For readers exasperated with the theological, liturgical and pastoral preliminaries, today we have a preview of “adaptations which can be made,” part b of chapter III.
The next numbered sections of part bconsider language (39), music and singing (40), gestures, postures, and other movements (41-42), art (43), and devotions (44-45).
Longer sections will follow, but a short one for the moment:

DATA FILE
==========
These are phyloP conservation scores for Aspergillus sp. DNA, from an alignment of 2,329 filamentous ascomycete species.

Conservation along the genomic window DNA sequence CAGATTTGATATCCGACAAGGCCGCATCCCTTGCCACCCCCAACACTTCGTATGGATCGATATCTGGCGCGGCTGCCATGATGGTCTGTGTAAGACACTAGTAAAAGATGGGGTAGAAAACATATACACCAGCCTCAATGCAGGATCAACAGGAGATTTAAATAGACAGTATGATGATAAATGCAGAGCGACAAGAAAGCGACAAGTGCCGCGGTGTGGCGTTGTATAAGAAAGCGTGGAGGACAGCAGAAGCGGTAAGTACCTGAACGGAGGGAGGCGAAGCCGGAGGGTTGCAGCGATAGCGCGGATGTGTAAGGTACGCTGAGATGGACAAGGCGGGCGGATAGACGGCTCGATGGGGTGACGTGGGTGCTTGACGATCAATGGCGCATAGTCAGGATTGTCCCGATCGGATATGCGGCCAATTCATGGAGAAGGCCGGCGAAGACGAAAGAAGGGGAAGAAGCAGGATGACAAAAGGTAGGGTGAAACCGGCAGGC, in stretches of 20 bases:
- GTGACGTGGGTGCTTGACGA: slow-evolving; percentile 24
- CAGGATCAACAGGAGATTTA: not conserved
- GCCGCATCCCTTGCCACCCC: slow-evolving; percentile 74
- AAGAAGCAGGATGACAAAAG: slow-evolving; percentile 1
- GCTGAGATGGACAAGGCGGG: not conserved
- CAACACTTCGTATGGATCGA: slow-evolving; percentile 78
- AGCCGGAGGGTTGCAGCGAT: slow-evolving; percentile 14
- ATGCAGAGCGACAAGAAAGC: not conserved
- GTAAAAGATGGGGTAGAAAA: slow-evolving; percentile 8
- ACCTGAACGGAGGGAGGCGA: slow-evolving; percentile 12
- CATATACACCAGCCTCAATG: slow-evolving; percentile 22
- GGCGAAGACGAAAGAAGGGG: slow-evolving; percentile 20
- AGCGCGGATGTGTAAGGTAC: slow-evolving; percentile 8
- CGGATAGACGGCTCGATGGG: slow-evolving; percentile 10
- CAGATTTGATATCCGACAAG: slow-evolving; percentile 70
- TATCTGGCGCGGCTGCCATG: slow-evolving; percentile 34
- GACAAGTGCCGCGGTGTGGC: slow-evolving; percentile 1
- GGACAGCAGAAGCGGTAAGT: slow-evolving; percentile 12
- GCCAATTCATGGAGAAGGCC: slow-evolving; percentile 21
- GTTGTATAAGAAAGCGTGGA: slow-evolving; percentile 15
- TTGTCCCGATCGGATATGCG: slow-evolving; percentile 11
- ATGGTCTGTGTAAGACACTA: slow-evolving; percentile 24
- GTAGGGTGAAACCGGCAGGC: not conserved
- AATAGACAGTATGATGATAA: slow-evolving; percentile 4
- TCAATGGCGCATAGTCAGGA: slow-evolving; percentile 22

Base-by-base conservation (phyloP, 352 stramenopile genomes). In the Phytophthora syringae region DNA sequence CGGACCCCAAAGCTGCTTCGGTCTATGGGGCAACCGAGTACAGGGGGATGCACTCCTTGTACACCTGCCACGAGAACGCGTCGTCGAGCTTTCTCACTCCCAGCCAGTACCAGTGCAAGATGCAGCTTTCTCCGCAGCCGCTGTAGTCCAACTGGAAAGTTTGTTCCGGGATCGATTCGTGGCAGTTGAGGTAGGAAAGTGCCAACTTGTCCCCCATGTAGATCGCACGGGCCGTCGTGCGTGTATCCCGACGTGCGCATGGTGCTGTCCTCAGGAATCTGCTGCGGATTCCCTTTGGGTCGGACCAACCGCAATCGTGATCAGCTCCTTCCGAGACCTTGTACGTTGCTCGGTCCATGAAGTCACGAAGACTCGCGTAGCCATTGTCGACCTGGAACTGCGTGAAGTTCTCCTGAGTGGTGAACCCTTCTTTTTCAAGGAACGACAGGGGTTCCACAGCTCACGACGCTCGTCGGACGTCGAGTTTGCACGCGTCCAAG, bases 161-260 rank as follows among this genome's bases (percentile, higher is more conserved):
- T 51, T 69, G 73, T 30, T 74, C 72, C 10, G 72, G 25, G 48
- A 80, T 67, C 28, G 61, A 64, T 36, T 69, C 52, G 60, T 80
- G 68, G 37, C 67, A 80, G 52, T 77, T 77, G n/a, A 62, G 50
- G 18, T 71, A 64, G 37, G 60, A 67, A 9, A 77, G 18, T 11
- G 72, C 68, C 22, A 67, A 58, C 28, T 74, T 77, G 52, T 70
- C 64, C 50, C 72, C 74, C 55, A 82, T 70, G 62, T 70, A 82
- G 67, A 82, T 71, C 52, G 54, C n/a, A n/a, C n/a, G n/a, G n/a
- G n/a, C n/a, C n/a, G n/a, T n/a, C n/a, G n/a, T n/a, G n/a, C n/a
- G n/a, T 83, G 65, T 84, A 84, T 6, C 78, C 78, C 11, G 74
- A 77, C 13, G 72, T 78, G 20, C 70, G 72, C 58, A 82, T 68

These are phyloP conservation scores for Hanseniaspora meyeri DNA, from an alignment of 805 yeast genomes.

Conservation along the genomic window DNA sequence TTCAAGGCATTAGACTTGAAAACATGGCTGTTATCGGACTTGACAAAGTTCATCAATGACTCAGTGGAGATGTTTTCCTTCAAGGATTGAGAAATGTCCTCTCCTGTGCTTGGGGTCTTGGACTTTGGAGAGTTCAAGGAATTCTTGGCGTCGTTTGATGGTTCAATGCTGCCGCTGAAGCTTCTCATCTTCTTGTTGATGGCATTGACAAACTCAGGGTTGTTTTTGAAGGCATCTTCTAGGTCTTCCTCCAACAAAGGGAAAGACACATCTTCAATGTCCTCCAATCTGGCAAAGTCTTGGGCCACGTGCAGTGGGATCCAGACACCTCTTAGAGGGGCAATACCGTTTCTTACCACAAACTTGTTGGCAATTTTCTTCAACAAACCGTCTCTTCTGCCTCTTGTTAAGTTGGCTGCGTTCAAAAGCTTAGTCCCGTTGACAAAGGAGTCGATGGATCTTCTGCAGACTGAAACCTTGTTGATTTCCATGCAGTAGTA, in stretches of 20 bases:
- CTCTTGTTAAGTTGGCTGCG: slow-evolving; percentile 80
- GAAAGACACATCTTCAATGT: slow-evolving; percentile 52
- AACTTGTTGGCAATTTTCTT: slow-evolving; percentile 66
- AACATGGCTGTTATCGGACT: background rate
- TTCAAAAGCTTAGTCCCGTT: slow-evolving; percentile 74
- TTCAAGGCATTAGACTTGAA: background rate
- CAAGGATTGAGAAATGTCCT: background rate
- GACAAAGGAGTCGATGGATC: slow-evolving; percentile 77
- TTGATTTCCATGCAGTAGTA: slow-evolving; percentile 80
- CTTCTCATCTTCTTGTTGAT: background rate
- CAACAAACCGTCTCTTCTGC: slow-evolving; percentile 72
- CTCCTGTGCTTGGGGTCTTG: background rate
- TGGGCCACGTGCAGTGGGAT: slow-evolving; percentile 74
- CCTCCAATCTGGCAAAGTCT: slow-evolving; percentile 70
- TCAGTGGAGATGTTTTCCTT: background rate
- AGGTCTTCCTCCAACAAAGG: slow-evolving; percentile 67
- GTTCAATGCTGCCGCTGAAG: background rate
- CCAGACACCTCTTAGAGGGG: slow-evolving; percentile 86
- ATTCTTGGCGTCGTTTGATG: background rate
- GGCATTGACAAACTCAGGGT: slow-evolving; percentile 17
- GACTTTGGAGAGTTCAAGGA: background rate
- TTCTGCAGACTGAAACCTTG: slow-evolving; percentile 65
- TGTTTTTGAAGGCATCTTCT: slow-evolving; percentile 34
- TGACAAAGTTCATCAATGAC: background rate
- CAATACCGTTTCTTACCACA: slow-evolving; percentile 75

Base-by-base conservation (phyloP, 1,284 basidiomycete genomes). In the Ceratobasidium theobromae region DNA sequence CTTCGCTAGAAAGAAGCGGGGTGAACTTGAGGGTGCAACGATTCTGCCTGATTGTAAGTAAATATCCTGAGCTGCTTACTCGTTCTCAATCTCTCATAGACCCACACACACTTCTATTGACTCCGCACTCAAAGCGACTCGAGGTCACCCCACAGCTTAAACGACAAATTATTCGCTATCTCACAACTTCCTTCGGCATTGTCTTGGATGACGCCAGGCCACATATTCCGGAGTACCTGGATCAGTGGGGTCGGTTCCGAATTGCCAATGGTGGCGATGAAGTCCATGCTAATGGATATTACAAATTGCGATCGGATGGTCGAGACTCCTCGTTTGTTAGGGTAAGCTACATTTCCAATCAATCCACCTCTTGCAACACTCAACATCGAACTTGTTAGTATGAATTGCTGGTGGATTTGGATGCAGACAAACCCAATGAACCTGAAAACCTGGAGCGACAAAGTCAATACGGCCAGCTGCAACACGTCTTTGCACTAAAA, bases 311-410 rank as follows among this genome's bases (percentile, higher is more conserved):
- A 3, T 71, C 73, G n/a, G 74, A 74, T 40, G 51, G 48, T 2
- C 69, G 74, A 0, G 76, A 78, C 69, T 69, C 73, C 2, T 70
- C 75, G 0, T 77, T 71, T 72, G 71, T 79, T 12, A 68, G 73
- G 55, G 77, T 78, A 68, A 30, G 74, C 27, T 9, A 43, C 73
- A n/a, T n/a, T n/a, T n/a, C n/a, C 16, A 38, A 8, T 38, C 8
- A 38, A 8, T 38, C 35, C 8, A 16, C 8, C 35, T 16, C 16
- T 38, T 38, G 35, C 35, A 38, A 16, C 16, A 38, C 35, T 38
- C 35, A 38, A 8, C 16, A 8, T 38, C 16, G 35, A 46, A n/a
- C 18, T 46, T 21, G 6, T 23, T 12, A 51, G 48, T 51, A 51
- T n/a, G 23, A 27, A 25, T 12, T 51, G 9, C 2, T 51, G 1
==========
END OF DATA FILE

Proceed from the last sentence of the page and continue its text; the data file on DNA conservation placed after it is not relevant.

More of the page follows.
38. In an analysis of a liturgical action with a view to its inculturation, it is necessary to consider the traditional value of the elements of the action and in particular their biblical or patristic origin (cf. above Nos. 21-26), because it is not sufficient to distinguish between what can be changed and what is unchangeable.
Not everything that can be changed should be changed.